At a time when some see the high street as being in decline, people were rather surprised that HMV – not long out of administration – was opening Europe’s largest entertainment store in Birmingham at a huge 25,000sq ft location.
Yes, there are a number of reasons why such a big bet on physical retail may seem at odds with prevailing trends, but the reality is that there is a huge opportunity on the high street for stores prepared to make the right investment.
There’s no denying that online retail is huge, but not everyone wants to buy something based on a picture they’ve seen on a website – they’ll want to go into a store and check it out for themselves before parting with their hard-earned cash. The only way consumers can do that is through bricks-and-mortar shops. From an entertainment merchandise retail perspective, we use the mantra: “bring the virtual to reality”. Traditional retailers need to do the same.
“There is a huge opportunity on the high street for stores prepared to make the right investment”
If retail is perceived to be suffering because of the internet, let’s help the high street get a piece of that action on its own terms. By that, I don’t mean that all the retailers should have more of an online presence – that’s a given. Take the big supermarkets, for example – they don’t embrace gaming and entertainment in their stores. They’ll have a bit of a toy section, but the kids of today don’t play Mouse Trap like I did. They play online games. So, stock entertainment products based on those digital brands (not just Fortnite) that tap into those obsessions.
To go a step further, there are a number of bars, such as The Platform in London, that are creating a physical space for gaming on the high street. It’s such a vast market. To stress: these establishments don’t necessarily sell games, they sell stuff that’s attached to and revolves around games brands. There’s so much potential.
I’m confident that if non-specialist stores were prepared to give up a bit of space for physical products based on big/small screen and virtual IPs, they would find a consumer response that would be bigger in the long run than they think. Call of Duty: Modern Warfare is massive at the moment – and there is so much product attached to that brand beyond a game in a box.
The thing is, of course, that every square inch of shelf space must make money. But the longer stores wait for physical merchandise sales to become as big as they think it needs to in order to give it shelf space, the more the internet will have taken off them in that segment.
This might sound simplistic. It requires investment, marketing and commitment, but it needs to be done sooner rather than later. But, most importantly, in order for physical entertainment merchandise to work as a proposition, retailers need to stock quality products – and that’s on the suppliers too.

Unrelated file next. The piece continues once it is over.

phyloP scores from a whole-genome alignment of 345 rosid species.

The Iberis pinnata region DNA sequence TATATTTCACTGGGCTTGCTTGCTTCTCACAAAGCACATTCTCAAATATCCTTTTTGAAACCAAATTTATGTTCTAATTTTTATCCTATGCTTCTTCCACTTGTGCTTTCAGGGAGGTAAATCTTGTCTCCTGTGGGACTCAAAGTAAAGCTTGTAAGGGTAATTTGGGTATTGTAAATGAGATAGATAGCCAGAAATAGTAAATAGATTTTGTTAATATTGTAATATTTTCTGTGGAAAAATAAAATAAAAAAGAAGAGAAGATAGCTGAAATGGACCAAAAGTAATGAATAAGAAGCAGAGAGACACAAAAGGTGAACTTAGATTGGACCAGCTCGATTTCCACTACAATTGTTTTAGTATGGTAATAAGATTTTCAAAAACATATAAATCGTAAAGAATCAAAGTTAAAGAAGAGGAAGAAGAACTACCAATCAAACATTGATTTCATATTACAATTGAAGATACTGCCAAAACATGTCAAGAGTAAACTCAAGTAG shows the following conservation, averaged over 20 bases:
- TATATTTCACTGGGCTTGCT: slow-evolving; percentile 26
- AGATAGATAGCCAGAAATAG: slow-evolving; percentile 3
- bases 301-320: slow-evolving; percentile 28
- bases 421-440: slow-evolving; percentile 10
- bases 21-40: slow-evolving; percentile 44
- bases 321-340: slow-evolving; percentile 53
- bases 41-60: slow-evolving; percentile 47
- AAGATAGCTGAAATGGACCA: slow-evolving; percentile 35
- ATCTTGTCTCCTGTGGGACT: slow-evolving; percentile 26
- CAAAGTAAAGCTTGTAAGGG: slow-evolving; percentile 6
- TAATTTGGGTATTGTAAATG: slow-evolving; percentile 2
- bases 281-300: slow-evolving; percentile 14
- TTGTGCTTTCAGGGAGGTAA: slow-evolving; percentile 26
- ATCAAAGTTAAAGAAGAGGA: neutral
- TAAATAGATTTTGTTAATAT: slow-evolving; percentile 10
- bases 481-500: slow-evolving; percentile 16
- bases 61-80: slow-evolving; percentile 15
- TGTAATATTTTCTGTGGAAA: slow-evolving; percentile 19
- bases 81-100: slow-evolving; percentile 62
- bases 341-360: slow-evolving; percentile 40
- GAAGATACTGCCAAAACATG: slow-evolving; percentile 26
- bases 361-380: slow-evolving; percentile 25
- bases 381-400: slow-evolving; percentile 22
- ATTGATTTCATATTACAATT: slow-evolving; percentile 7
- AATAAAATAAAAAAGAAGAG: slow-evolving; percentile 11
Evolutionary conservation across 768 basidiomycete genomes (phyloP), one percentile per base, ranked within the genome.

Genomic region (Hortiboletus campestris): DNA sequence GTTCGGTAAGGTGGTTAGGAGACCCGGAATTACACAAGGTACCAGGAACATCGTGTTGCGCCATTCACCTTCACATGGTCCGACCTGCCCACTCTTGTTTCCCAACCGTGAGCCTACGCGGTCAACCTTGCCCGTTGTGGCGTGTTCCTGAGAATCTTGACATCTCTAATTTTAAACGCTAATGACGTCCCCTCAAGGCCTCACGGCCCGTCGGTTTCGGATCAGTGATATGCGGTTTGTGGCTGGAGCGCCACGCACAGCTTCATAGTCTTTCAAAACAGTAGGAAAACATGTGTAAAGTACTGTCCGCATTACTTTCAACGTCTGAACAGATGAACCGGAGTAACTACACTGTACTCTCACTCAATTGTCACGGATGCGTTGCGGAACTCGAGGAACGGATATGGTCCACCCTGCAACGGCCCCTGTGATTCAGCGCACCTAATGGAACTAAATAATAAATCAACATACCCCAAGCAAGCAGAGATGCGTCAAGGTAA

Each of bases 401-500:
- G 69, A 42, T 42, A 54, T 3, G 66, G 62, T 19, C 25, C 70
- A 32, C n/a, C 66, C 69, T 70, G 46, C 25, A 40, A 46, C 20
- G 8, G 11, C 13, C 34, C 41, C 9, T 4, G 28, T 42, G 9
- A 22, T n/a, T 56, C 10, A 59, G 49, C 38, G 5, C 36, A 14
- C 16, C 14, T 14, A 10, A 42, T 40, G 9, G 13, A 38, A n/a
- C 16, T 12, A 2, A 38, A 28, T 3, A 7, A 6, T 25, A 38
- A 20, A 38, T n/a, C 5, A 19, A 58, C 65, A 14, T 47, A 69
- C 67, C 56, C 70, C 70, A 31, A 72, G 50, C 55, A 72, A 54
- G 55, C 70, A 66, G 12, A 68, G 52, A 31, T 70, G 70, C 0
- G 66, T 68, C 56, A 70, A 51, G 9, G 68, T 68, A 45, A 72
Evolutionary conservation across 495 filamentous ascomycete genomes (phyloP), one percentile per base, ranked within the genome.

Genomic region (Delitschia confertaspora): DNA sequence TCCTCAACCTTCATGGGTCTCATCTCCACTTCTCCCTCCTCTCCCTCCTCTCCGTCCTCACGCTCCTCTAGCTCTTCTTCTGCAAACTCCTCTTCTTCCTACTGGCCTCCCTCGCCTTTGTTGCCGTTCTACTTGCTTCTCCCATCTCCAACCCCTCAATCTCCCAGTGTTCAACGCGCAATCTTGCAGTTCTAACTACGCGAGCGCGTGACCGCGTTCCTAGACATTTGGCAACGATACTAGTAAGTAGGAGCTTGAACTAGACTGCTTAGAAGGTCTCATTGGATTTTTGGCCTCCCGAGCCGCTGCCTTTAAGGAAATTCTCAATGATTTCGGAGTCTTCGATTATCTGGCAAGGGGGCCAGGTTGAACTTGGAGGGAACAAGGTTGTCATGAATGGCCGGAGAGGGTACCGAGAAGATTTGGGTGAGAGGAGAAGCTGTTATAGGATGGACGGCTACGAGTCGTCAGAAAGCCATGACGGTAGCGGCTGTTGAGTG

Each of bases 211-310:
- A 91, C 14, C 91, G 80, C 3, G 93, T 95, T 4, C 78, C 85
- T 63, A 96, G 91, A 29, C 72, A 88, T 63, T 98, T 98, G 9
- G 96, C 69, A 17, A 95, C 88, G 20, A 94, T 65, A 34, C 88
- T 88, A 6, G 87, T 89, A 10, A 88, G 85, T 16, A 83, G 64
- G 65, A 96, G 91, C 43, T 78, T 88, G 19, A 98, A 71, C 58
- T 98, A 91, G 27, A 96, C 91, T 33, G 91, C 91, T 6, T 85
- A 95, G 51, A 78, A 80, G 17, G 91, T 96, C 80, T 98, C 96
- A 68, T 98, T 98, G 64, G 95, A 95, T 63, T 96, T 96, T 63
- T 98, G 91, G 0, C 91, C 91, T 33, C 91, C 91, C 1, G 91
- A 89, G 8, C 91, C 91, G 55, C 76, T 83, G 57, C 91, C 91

“Stock entertainment products based on those digital brands that tap into those obsessions”
The merchandise game has been cheap and cheerful for so long that it’s become the norm. There’s a vicious circle in play. Retailers need to shift products, but the product needs to be the right price, so to get to that price suppliers have to drop quality. But if you drop the quality then the merchandise won’t sell – fans of popular IPs are an extremely discerning audience, and rightly so.
But here’s the thing. We’ve been able to hit the right price points and keep the prices low with our merchandise and all we’ve done is chipped away at our own margin a bit in order to retain the quality, so that the customer is getting value for money. It’s definitely possible.
Fundamentally, a lot of people look at the entertainment merchandise segment the wrong way around. They know that if someone goes to a store or an event, they have a certain amount of money to spend. So they try to work out how they can get that cash off the punter (or their parents) in the most profitable way. That, to me, is absolutely upside down and back to front and, in fact, morally wrong. What retailers and suppliers should be doing is asking what they can produce that the consumer is going to want to spend their cash on.
There’s definitely a tendency to go towards cheap and quickly-produced products in an attempt to capitalise on whatever is popular at the time. I call it “same, same, but different”. Cue a swathe of Call of Duty hoodies and t-shirts. We have to avoid that trap as industry.
“There’s an opportunity and even a nostalgia value in things that are evergreen”
And in terms of the entertainment brands, the focus shouldn’t be just the current craze – there’s an opportunity and even a nostalgia value in things that are evergreen. Is that something people are looking to enough? I don’t think so. For example, retro games are very “in” at the moment, with IPs like Pac-Man and Pokémon seeing a constant level of excitement.
Meanwhile, the Game of Thrones TV show might have finished, but there’s still a huge level of love for that brand and there is the prequel series on the way, too. Fan reaction to retro gear is often “oh, wow, I didn’t know you could still get that”. People buy into it. Our own online sales of games and entertainment licensed pin badges and “achievement coins” are quite a small part of the business because it’s the physical item going out into retail that people notice and subsequently want.
It pays to make sure you are still hitting those beats from a merchaqndise point of view, as even when these brands slip out of the cultural zeitgeist for a moment they to tend come back around.
The physical entertainment merchandise train isn’t stopping, so let’s jump on board.
Lee Townsend is CEO of The Koyo Store, an online store specialising in entertainment, game and retro merchandise